Welcome to African Cuckoos

Adaptation, mimicry and co-evolution in Africa’s avian cheats: cuckoo finches, honeyguides, indigobirds & cuckoos.

Brood parasites are the cheats of the bird world. They exploit the parental care of other species (their hosts) to raise their young. Hosts suffer if they are successfully tricked by a brood parasite, because brood-parasitic chicks monopolise access to food provided by host parents, and some species actively kill the host’s eggs and chicks.

This conflict between brood parasites and their hosts has led to some of the most beautiful examples of adaptation seen in nature. They also provide ideal study systems for field research on coevolution – the process by which two or more species affect each other’s evolution. As the brood parasite adapts to better exploit the host, the host often evolves counter-adaptations to better defend itself against the parasite.

We are a group of evolutionary biologists studying brood parasites (and other interesting birds) in the field in Choma, Zambia, since 2006, based jointly in the Department of Zoology at the University of Cambridge in the UK, and the FitzPatrick Institute of African Ornithology at the University of Cape Town in South Africa.

The project is led by Prof. Claire Spottiswoode, Principal Research Associate at the University of Cambridge, and Pola Pasvolsky Chair in Conservation Biology at the University of Cape Town, and is co-led by Dr Gabriel Jamie, a Leverhulme Early Career Fellow at the University of Cambridge and Research Associate at the FitzPatrick Institute of African Ornithology at the University of Cape Town.

In Zambia, we work with colleagues at the Livingstone Museum, the Department of Zoology and Aquatic Sciences at Copperbelt University and Choma Museum, in collaborative research, public outreach, and capacity-building.

On this website you can find out more about our work, the brood parasites and other interesting birds we study, see photos of our fieldwork, and read a bit about who we are, what we’ve written, and who supports our work.

home page cuckoo mosaic

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News

Evolutionary Biology Crash Course

Tanmay Dixit was a member of a team organising and lecturing in the inaugural Evolutionary Biology Crash Course. This course, aimed at undergraduate or early-postgraduate students, teaches evolutionary principles to students who have had limited opportunities to be exposed to evolutionary ideas. The course is funded by the Equal Opportunities Initiative Fund of the European Society of Evolutionary Biology (ESEB). Tanmay presented lectures on behavioural ecology and evolution, focussing on kin selection, coevolution, and parasitism. Over 700 students, with the vast majority from the global South, attended the course, which was a resounding success!

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New paper on visual complexity & mimicry

Our paper “Visual complexity of egg patterns predicts egg rejection according to Weber’s Law” has just been published in the journal Proceedings of the Royal Society B. This research was led by Tanmay Dixit, and carried out together with Andrei Apostol, Kuan-Chi Chen, Tony Fulford, Chris Town and Claire Spottiswoode, in a collaboration between biologists and computer scientists. We used machine learning to compute a biologically-relevant measure of egg pattern complexity, and combined this with field experiments in Zambia to investigate how complexity evolves in an arms race between host egg signatures (by tawny-flanked prinias) and parasitic egg forgeries (by cuckoo finches).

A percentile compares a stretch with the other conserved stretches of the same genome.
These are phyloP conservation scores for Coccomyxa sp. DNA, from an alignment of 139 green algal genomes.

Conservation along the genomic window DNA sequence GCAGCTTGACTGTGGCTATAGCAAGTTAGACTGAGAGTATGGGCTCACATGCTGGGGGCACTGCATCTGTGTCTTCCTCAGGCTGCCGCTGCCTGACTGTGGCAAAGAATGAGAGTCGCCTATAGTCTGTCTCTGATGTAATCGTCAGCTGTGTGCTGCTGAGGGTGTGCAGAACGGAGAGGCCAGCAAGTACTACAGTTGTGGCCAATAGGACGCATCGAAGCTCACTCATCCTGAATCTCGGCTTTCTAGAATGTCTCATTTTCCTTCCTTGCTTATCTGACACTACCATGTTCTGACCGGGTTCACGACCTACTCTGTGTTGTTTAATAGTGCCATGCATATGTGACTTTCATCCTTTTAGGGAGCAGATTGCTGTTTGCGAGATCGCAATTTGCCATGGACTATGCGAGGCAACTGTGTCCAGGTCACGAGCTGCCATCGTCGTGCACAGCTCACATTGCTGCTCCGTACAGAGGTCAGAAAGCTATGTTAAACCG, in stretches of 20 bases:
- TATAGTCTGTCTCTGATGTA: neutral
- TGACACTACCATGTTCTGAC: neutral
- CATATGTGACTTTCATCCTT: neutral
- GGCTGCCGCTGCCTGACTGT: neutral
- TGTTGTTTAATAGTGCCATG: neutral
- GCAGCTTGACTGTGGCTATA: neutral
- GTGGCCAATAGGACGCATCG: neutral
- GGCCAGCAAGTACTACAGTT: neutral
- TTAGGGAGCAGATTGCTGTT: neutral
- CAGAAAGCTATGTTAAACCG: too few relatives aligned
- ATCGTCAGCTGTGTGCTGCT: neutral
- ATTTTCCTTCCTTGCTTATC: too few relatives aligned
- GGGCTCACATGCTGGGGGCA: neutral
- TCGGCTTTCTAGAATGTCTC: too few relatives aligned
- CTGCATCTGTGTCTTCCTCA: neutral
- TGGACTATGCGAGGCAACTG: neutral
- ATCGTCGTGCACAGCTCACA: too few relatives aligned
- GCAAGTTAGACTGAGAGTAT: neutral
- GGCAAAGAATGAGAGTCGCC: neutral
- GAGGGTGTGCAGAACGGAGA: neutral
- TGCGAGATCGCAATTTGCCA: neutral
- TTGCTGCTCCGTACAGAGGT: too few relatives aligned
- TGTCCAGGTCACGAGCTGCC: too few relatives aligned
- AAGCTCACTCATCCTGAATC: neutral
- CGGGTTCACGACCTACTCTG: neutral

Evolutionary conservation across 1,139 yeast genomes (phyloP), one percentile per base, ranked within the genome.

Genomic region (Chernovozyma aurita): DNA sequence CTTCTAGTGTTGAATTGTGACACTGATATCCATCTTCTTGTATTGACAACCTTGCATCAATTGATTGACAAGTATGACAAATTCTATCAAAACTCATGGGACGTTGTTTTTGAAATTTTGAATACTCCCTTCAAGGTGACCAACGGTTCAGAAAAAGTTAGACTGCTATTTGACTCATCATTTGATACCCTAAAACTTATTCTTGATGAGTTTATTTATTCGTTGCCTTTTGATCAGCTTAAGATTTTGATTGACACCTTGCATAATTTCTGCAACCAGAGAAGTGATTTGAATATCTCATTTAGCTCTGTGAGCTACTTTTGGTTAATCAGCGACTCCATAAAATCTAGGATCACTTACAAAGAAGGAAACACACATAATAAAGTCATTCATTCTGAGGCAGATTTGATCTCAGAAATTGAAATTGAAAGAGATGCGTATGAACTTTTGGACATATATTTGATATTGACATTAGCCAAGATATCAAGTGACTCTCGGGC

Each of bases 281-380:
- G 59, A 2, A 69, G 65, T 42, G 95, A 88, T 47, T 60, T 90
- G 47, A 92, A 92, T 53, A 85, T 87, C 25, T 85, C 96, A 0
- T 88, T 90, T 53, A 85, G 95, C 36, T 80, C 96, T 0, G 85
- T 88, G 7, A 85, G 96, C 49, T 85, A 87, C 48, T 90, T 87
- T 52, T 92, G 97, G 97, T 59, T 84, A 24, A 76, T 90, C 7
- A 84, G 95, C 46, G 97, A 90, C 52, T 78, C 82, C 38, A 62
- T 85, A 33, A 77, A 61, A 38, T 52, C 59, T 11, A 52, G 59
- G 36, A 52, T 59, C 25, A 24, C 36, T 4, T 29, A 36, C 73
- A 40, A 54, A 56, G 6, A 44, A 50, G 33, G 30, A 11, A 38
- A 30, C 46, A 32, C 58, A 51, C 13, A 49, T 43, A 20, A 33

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Fieldwork and teaching at APLORI, Nigeria

Dr Gabriel Jamie is continuing his fieldwork on the evolution of polymorphisms in cisticolas and prinias in Nigeria, where he is also a teaching fellow at the AP Leventis Ornithological Research Institute (APLORI). The image shows the 2022 APLORI MSc class during the Global Birding Big Day on 14 May. The team recorded 135 species while walking around the nature reserve surrounding the institute.

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New paper on the genetics of cuckoo finch egg mimicry

Our paper “Genetic architecture facilitates then constrains adaptation in a host-parasite coevolutionary arms race” has been published in the Proceedings of the National Academy of Sciences of the USA. In it, we address the long-standing puzzle of how exquisite mimicry of the eggs of several different host species can evolve within a single species of brood-parasitic bird. We show that in cuckoo finches in Zambia, egg mimicry of different host egg phenotypes is maternally inherited, which allows mothers to transmit host-specific adaptations to their daughters irrespective of which host species the father was raised by. This study was a team effort from colleagues at the University of Cambridge and University of Cape Town (Claire Spottiswoode, Wenfei Tong, Gabriel Jamie), at Boston University (Katherine Stryjewski, Jeff DaCosta, Evan Kuras and Michael Sorenson) and in the Choma community in Zambia (Ailsa Green, Silky Hamama, Ian Taylor and Collins Moya).

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Supported By:

The-Leverhulme-Trust
BBSRC
LOreal-UNESCO-For-Women-in-Science
Percy-FitzPatrick-Institute
The-Royal-Society
Marie-Curie-Actions
BBSRC
The-Leverhulme-Trust
The-Royal-Society
Percy-FitzPatrick-Institute
LOreal-UNESCO-For-Women-in-Science
Marie-Curie-Actions